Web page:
The latest management upheaval at Citigroup Inc. surely was intended to mark the beginning of the end of an extremely uncertain period, and in some ways it did that.

For those seeking the executive team that could put the company on the road to recovery, Citi beefed up talent Thursday, particularly when it comes to running the U.S. banking business. It promoted Edward "Ned" Kelly 3rd to vice chairman and hired industry veteran Eugene M. McQuade to run the commercial bank.

But the moves also sparked conflicting speculation about their roles, particularly Kelly's, and complicated the succession picture, analysts said. And given reports of Federal Deposit Insurance Corp. pressure to shake up management, many outsiders could not help but wonder whether the shuffle was good business or something to please the government.

"Hopefully this is more than volatility," said Marshall Front, the chairman of Front Barnett Associates Inc., a Chicago investment firm that owns Citi shares. "Hopefully they are getting their act together and putting together a viable team. They still have a lot of work to do."

Turnover has become familiar at Citi, where 60% of the $2 trillion-asset company's top executives from 2006 are no longer there. Controller and chief accounting officer James Gerspach, by succeeding Kelly as chief financial officer, becomes the fifth executive to hold that post in the past five years.

A Citi spokesman said he would not discuss specific reasons for the changes and that company executives would not be available to comment. Citi said in a press release that Kelly, 56, would "work closely" with CEO Vikram Pandit "to drive the execution of Citi's strategic and operational priorities," which primarily comprise the unwinding of noncore assets and efforts to improve core operating businesses grouped into a unit known as Citicorp.

Kelly, a lawyer turned investment banker and a former CEO of Mercantile Bankshares in Baltimore, joined Citi in February 2008 and became its CFO just four months ago when the widely admired Gary Crittenden was made chairman of Citi Holdings, a repository for noncore assets the company is seeking to sell or wind down.

Citigroup said Thursday that Crittenden had left and would move to Utah for family reasons. Huntsman Gay Global Capital LLC, a California private-equity firm, later said he would become a managing director in its Salt Lake City office.

Stuart Plesser, an analyst at the Standard & Poor's equity research division, said the extent of the government's hand in the changes was unclear.

It is possible that Citi or regulators decided Kelly's talents should be used more broadly, he said. "Are they thinking he's more useful outside of the trenches?" he said in an interview. "I don't understand that really, but it's obviously a very complex and tough job, and maybe they're thinking his vision is put to better use outside of that."

Front, the investor, said he did not see the changes as a positive for Kelly, who is seen by outsiders as a logical successor to Pandit if bigger changes come. Front said it seemed as though Kelly had reverted to a role he had held before becoming CFO — and "suddenly he has a competitor with a lot of experience," in McQuade.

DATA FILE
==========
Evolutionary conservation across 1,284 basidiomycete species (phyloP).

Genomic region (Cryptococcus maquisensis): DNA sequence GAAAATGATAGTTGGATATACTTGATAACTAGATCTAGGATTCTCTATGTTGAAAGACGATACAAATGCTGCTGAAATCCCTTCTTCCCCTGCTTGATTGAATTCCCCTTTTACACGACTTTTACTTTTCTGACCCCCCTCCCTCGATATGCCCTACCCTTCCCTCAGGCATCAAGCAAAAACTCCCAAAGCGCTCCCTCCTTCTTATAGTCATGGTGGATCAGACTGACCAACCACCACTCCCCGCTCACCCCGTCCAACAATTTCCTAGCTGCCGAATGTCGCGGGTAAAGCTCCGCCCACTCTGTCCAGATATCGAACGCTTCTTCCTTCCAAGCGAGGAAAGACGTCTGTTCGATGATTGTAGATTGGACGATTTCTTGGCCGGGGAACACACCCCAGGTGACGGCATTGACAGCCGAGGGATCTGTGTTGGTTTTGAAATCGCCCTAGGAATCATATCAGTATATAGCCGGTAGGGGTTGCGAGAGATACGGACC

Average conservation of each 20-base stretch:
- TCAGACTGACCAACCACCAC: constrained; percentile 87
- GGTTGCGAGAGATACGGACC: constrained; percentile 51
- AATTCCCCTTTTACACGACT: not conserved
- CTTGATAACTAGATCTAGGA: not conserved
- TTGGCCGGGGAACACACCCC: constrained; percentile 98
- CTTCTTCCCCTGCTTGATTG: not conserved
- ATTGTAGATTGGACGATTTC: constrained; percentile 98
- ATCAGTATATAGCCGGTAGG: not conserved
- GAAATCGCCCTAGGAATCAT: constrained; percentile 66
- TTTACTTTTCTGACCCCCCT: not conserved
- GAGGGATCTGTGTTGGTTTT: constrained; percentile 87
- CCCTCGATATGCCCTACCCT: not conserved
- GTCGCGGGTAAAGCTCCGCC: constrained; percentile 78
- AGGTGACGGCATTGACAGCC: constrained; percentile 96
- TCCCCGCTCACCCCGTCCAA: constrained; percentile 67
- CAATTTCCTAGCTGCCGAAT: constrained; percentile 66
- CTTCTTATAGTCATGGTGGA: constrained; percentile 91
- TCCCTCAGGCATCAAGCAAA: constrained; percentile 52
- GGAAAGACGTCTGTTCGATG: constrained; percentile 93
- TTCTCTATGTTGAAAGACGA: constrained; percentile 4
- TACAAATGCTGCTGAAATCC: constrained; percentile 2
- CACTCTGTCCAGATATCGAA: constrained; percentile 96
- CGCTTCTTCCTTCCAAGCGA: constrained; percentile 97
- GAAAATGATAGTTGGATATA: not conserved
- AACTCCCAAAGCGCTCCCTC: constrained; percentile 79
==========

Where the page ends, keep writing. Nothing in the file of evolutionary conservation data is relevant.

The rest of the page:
Frank Barkocy, the director of research at Mendon Capital Advisors, disagreed. "I don't see it as a diminished role" for Kelly, he said. "I think the strategic area … takes on greater importance as we move forward with this company."

Citi's ranks have swelled this year with former top bank executives.

McQuade, 60, was the president and chief operating officer of FleetBoston Financial Corp. when it was sold to Bank of America Corp. in 2004.

After a stint at Freddie Mac, where he was considered the heir apparent for the CEO post, he joined Merrill Lynch & Co. in February 2008 only to leave after the investment bank was sold to B of A.

This year Citi added the former U.S. Bancorp chief executive Jerry Grundhofer and former Bank of Hawaii Corp. CEO Michael O'Neill to its board.

Jason Goldberg, an analyst at Barclays PLC's Barclays Capital, wrote in a note to clients that the recent additions "bring significant experience" to the company. McQuade, in particular, "has an extensive banking background, something regulators have said Citi's management has lacked."

The FDIC has reportedly been keen on Citi's making changes, and weeks ago reports surfaced that Sheila Bair, the agency's chairman, was concerned about top executives' level of commercial banking experience.

"They've been in the penalty box because they really couldn't take on additional businesses," Front said. "Hopefully, over time, McQuade will help strengthen and unify the Citibank business and participate in some other decisions on divestitures and allocations of capital."

Plesser said that Citi must continue to focus on shrinking rather than growing, duties that appear to have been handed over to Kelly. "They've got to start to sell [their bad assets] and move them off the balance sheet," he said. "They can't sit there forever."

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